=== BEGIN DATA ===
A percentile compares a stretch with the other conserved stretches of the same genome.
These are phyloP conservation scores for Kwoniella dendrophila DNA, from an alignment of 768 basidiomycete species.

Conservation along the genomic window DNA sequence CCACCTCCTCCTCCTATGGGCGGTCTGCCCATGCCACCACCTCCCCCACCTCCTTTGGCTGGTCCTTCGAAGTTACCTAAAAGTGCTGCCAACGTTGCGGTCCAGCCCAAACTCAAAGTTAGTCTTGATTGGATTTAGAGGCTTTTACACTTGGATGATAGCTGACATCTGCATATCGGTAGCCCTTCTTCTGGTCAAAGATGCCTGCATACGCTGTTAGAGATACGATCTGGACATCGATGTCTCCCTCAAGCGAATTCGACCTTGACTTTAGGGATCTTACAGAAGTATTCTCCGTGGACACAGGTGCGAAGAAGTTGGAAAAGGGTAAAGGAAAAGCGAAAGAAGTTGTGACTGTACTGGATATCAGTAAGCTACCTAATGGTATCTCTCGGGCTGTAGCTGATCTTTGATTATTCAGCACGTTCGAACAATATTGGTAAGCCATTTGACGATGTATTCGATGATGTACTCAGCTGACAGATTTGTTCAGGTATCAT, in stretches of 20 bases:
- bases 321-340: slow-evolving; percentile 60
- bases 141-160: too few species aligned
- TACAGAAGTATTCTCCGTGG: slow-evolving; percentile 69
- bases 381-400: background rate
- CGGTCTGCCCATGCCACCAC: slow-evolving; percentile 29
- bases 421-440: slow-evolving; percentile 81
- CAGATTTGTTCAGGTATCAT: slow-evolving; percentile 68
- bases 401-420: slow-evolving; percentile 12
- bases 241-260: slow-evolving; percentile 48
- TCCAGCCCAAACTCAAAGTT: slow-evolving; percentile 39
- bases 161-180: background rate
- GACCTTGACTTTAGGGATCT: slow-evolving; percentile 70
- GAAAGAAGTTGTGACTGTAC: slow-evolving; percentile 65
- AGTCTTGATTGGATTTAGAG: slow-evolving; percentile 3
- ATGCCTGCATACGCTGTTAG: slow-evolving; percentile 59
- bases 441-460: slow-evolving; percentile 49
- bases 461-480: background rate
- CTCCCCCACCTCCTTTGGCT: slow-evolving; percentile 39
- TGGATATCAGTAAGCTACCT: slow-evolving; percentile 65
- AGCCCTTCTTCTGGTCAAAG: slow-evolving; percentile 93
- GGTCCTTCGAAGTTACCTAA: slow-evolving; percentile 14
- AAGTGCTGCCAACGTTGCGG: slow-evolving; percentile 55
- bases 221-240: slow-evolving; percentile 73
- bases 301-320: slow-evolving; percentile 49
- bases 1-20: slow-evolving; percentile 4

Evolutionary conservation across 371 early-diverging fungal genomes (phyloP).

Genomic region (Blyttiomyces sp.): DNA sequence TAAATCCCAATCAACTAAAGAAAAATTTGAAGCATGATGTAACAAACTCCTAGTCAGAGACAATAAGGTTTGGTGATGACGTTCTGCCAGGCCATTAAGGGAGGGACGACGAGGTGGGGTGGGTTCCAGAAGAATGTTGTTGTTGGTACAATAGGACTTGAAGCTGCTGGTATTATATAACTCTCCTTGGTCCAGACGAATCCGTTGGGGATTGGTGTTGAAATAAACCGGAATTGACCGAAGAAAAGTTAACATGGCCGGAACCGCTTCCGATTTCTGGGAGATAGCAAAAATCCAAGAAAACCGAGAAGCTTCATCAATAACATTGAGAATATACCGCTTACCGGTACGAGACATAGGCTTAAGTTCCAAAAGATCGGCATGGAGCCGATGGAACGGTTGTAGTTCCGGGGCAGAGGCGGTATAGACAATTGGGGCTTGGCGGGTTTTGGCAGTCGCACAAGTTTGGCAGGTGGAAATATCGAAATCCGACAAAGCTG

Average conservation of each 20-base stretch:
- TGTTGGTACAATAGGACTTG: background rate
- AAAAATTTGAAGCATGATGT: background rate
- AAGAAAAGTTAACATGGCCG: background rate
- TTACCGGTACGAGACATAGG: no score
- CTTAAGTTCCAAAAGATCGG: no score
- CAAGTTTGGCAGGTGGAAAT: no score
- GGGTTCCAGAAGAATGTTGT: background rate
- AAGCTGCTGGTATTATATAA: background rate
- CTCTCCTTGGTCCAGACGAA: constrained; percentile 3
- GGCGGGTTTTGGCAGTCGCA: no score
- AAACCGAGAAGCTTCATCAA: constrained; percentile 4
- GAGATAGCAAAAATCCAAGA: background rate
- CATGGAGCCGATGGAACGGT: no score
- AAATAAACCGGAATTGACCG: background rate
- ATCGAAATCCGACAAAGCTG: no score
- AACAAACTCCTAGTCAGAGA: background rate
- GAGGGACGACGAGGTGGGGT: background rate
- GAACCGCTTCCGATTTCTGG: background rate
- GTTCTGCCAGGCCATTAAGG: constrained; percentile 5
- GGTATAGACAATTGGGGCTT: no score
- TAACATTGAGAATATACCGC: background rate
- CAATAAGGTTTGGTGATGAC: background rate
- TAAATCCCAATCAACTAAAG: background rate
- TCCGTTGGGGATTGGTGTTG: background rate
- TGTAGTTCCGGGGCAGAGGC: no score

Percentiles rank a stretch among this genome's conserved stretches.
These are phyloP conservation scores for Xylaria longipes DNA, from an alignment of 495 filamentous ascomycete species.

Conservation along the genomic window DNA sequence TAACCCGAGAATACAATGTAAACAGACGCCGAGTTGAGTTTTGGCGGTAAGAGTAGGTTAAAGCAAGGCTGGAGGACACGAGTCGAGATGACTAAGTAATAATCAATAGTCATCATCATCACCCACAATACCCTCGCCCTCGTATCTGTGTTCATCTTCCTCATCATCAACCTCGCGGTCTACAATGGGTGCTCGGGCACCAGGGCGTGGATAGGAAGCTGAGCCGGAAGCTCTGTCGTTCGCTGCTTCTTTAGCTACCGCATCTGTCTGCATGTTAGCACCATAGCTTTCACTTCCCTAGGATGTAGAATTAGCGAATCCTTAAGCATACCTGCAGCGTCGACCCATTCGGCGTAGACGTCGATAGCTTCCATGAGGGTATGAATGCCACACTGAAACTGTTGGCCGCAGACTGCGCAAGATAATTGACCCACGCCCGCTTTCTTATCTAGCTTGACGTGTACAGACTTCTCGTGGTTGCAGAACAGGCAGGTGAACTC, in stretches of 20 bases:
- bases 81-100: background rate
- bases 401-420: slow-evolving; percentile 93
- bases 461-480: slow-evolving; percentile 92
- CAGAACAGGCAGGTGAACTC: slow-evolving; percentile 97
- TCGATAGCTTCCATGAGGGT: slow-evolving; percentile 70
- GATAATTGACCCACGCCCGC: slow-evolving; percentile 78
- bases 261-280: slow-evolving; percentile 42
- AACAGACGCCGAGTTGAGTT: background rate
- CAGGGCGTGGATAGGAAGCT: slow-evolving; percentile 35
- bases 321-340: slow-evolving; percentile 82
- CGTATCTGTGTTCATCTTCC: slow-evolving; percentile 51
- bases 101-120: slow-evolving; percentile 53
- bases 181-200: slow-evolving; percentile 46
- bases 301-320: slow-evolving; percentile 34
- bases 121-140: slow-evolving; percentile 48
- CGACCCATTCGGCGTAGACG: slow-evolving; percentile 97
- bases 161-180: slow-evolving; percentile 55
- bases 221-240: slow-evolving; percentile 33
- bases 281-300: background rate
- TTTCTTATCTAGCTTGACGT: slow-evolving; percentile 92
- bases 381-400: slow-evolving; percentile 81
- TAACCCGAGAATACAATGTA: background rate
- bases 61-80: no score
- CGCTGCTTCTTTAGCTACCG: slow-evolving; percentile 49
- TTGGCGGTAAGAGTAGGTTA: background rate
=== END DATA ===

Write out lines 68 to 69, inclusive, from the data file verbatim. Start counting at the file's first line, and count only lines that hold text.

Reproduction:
- CAGGGCGTGGATAGGAAGCT: slow-evolving; percentile 35
- bases 321-340: slow-evolving; percentile 82